Mozart’s C Minor Mass in a new reconstruction. First performance with Kent Nagano
Mozart’s C Minor Mass is one of the most significant masterpieces of choral music. But it only exists in fragmentary form. The new reconstruction by Ulrich Leisinger comes as close to an ideal version of the Mass as possible.
Hardly any other work by Wolfgang Amadé Mozart continues to exert such a fascination for connoisseurs and music lovers today as the C Minor Mass K. 427. It deserves admiration because of its monumentality and musical beauty, but it will always remain enveloped in the aura of the unfinished and the mysterious. What still remains unclear are the precise circumstances of its origin as a votive mass, the reasons for Mozart breaking off the composition, together with many details about the first performance; according to current knowledge this took place on 26 October 1783 in St. Peter in Salzburg. And yet the mass is at the same time a touching testimony of Mozart’s love for Constanze Weber, whom he married against his father’s wishes and for whom – if we interpret an entry in the diary of his sister Maria Anna, known as Nannerl, correctly – he wrote the soprano solos. The fact that although the mass remained a torso, it could be performed at all on Mozart’s last visit to Salzburg, is remarkable. With the C Minor Mass we have to deal with a fragment on several different levels: Mozart did not set all the sections of the ordinary of the mass: large sections of the Credo and the entire Agnus Dei are missing. In addition to this, parts of Mozart’s original manuscript were lost early on.
Recent Mozart scholarship has consistently focussed on the C Minor Mass, and in the process, some remarkable new discoveries have been made. At the time of its composition, Wolfgang Amadé Mozart evidently had access through Gottfried van Swieten to Johann Sebastian Bach’s Mass in B minor, a work which was an important compositional stimulus for him. The Kyrie, Gloria, Sanctus and Benedictus movements which were heard at the first performance are only found in a single early source. This copy of the score by Pater Matthäus Fischer is indeed based on the original Salzburg parts which ended up after Leopold Mozart’s death in the Holy Cross collegiate church of the Augustinian Canons in Augsburg. But it is an arrangement in which Fischer adapted the vocal writing, originally for up to eight parts, for four-part chorus for an Augsburg performance under his direction around 1800.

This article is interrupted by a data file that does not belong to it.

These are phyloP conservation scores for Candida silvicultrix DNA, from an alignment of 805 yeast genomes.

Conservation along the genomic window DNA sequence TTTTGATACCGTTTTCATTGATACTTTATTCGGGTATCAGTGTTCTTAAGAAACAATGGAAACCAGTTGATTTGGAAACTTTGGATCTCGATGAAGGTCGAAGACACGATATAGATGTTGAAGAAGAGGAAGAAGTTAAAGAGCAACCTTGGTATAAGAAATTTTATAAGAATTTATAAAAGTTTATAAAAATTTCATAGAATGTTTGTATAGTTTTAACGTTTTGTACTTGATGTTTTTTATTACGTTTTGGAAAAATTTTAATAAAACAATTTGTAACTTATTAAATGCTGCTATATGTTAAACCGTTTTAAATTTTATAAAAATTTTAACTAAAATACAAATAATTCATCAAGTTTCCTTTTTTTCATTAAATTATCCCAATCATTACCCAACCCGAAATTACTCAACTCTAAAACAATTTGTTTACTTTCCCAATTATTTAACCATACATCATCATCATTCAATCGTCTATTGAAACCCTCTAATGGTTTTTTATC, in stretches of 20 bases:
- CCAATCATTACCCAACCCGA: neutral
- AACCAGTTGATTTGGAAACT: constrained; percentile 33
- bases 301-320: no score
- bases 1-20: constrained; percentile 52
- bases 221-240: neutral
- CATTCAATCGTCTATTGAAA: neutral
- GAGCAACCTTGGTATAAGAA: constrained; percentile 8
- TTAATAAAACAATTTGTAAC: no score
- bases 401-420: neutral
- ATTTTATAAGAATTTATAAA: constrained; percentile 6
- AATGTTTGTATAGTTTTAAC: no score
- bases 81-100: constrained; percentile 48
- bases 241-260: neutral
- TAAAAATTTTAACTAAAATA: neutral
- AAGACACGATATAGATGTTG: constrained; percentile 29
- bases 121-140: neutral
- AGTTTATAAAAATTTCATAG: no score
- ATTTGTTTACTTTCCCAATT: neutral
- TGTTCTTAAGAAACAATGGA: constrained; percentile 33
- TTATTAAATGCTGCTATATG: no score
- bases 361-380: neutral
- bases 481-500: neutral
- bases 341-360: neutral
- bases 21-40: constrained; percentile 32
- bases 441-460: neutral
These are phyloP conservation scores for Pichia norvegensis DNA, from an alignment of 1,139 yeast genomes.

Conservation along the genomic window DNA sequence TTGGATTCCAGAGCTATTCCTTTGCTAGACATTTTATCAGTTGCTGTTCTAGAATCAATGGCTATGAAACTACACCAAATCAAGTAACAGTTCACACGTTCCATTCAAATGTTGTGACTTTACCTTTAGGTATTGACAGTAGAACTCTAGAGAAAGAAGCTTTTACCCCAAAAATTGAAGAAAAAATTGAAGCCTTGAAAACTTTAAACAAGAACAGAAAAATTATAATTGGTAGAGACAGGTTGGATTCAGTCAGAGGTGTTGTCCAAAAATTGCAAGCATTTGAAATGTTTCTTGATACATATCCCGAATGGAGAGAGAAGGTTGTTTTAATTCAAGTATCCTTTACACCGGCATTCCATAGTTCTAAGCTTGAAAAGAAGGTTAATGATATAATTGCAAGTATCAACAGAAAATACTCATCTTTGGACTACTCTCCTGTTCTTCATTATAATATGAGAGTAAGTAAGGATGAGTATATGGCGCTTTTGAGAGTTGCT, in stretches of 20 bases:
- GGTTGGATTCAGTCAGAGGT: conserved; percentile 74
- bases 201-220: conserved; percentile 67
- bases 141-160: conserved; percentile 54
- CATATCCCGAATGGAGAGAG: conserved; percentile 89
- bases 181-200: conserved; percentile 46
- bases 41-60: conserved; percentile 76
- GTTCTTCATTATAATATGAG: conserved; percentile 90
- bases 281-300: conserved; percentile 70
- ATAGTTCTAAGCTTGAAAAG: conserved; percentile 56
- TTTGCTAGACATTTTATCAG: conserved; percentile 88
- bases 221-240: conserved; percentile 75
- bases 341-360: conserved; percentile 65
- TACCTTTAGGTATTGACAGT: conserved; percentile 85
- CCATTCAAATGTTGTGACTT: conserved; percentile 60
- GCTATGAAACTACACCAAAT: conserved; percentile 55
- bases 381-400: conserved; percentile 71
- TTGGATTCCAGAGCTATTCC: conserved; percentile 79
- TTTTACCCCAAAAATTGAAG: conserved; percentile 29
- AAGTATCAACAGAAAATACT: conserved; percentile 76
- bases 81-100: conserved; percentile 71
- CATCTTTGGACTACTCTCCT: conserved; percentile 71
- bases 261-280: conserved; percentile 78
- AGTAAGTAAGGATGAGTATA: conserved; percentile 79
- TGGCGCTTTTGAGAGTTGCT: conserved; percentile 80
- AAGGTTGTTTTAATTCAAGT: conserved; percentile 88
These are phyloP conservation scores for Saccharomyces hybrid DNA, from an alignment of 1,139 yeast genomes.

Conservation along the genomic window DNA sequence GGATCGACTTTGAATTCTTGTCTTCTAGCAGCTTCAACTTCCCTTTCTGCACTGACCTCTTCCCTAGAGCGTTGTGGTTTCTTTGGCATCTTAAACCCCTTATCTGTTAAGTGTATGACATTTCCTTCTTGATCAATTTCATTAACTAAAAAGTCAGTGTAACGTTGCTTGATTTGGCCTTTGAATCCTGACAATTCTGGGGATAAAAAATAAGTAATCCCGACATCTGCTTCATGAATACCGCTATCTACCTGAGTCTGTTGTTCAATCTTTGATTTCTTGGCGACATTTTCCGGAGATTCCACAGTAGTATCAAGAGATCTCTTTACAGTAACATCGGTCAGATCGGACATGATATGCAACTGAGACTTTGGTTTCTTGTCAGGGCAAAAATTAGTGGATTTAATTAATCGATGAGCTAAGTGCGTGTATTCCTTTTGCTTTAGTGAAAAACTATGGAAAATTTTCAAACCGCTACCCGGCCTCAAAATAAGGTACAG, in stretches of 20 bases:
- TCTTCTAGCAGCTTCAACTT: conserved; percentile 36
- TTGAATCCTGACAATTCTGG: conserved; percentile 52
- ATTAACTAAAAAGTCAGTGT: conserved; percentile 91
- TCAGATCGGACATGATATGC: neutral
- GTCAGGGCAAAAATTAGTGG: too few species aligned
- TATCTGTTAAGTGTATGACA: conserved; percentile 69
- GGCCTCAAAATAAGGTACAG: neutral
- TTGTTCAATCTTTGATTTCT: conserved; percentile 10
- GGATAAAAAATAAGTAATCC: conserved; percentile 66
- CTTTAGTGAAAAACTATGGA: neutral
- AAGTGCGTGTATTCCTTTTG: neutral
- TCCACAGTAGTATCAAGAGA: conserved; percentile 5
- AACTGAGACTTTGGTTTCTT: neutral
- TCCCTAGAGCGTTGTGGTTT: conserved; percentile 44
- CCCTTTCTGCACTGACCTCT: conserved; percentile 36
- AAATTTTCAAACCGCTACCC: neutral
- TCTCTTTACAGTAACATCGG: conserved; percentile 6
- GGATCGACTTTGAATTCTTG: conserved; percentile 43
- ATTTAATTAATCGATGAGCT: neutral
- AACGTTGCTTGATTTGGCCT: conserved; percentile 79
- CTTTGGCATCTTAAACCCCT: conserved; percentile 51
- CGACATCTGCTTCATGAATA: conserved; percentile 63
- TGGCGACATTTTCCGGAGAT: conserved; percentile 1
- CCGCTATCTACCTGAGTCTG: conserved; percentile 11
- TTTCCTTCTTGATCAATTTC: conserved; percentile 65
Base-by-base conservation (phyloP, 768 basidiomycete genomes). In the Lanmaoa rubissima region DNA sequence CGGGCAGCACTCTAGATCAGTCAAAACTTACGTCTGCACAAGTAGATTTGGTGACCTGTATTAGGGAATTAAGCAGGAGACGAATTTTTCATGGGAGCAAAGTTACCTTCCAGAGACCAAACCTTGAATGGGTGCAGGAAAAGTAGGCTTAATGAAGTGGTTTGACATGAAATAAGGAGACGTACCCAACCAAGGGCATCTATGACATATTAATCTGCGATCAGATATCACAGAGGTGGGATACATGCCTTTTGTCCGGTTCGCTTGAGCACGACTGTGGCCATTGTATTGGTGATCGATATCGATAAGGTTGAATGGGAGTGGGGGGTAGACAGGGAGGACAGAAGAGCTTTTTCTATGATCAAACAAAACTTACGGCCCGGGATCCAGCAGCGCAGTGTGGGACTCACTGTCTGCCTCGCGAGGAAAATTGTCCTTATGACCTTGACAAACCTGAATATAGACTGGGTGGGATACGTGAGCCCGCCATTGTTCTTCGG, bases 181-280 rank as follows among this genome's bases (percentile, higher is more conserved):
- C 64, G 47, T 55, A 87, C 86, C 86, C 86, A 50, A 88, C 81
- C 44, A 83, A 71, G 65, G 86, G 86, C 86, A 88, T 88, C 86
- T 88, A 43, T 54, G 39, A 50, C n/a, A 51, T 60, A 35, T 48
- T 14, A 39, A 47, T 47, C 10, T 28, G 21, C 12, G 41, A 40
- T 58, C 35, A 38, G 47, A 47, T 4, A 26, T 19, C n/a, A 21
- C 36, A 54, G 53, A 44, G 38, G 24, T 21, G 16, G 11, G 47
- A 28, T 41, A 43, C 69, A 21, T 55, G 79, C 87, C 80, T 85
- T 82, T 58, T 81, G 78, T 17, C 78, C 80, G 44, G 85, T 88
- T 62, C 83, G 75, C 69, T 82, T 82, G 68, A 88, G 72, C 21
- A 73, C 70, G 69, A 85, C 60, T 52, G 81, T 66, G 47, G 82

These discoveries have important consequences for an understanding of the kind of sound Mozart intended, something which is only clear from Mozart’s complete autograph for the Kyrie and Gloria movements. 45 years ago, an edition of the mass was published in the New Mozart Edition, faithfully based on the sources, but one which consciously avoided making a reconstruction such as would be necessary for a performance. In collaboration with the Stiftung Mozarteum Salzburg, a new edition has now been published which takes into consideration the latest state of research and, unlike a scholarly Complete Edition, the practical requirements for performance as well.
In the case of the Sanctus (with “Osanna”) and Benedictus, Mozart’s score of the vocal parts (double choir) and strings has been lost; here it was important to divide the four-part choral writing, as surviving in Fischer’s arrangement, into two choirs again and to reconstruct the apparently missing choral parts by reference to the instrumental parts, a task which has been achieved by means of a detailed comparison. Of particular importance for the reconstruction was the observation that in the few Salzburg church compositions of the 18th century for double choir (including Mozart’s Offertorium “Venite populi” KV 260), the three trombones always played with the vocal parts of the first choir.
For the first two partial movements of the Credo, Mozart prepared a complete draft score which contains all the vocal parts, the instrumental bass and the most important instrumental parts. It goes without saying that Mozart had intended trumpets and timpani to be used at the beginning of the Credo. Regarding a fitting, stylistically appropriate addition of the string accompaniment to the soprano aria “Et incarnatus est”, it has long been accepted that the aria “Deh vieni non tardar” from “Le nozze di Figaro” offers particularly reliable reference points.
(from [t]akte 2/2018 – translation: Elizabeth Robinson)